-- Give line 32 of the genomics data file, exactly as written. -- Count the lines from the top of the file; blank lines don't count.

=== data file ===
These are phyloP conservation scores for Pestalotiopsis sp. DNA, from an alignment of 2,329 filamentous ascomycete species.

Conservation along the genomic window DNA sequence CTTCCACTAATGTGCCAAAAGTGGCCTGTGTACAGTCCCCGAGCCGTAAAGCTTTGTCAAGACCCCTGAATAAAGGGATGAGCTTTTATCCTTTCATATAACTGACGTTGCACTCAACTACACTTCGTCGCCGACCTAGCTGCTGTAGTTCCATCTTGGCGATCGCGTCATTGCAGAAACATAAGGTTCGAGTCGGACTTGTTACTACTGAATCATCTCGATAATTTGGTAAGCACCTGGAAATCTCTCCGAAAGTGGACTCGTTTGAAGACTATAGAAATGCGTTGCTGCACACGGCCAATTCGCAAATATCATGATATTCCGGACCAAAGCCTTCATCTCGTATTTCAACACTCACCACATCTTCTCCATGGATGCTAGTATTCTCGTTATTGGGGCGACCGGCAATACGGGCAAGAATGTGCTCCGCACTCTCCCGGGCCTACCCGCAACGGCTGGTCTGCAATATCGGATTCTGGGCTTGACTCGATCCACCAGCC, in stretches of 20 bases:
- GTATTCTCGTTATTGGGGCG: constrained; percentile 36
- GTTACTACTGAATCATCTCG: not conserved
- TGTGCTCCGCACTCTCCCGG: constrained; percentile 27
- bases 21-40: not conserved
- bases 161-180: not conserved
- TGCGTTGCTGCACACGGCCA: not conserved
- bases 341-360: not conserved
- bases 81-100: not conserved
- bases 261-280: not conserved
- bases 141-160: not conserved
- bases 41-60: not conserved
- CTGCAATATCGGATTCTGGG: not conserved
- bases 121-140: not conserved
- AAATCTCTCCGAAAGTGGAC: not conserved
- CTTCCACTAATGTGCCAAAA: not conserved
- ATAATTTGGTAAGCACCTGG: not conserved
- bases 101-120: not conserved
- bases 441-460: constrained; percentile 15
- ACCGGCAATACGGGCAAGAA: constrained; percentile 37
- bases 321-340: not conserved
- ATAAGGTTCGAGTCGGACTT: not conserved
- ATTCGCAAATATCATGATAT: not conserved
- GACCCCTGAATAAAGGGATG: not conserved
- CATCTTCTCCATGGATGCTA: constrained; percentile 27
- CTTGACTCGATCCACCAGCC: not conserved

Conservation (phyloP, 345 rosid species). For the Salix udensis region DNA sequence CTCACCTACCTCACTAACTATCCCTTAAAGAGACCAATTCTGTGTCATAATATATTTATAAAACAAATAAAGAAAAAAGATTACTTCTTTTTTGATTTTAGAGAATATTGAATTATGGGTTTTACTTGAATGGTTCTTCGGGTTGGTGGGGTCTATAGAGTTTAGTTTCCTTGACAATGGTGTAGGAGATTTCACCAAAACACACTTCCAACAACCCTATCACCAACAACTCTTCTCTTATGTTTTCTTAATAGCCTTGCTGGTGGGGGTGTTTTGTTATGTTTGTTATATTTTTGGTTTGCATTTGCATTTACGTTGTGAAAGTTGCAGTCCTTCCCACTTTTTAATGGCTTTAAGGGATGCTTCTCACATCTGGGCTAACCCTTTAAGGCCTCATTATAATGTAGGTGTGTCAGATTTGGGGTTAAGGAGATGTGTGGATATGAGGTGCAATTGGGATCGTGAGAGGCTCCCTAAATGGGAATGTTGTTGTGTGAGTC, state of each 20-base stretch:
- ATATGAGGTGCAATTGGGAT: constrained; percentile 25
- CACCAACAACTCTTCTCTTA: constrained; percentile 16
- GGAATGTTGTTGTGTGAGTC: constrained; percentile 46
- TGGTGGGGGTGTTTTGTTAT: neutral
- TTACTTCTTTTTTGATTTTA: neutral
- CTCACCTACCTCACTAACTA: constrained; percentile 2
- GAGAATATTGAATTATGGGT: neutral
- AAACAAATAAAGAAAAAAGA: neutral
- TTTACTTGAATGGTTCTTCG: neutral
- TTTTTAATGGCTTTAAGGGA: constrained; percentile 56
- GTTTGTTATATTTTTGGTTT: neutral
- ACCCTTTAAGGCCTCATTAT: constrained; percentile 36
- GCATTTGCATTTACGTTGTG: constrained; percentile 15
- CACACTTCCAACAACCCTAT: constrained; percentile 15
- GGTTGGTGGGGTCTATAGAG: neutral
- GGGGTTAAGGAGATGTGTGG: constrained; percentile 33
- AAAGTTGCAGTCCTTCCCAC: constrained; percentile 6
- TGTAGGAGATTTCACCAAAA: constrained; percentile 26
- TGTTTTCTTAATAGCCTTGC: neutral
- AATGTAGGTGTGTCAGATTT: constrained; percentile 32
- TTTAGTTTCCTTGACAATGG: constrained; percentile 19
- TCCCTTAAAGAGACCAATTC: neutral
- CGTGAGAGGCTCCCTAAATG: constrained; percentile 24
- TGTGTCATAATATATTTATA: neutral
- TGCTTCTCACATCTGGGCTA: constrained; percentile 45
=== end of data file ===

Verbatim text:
- TGGTGGGGGTGTTTTGTTAT: neutral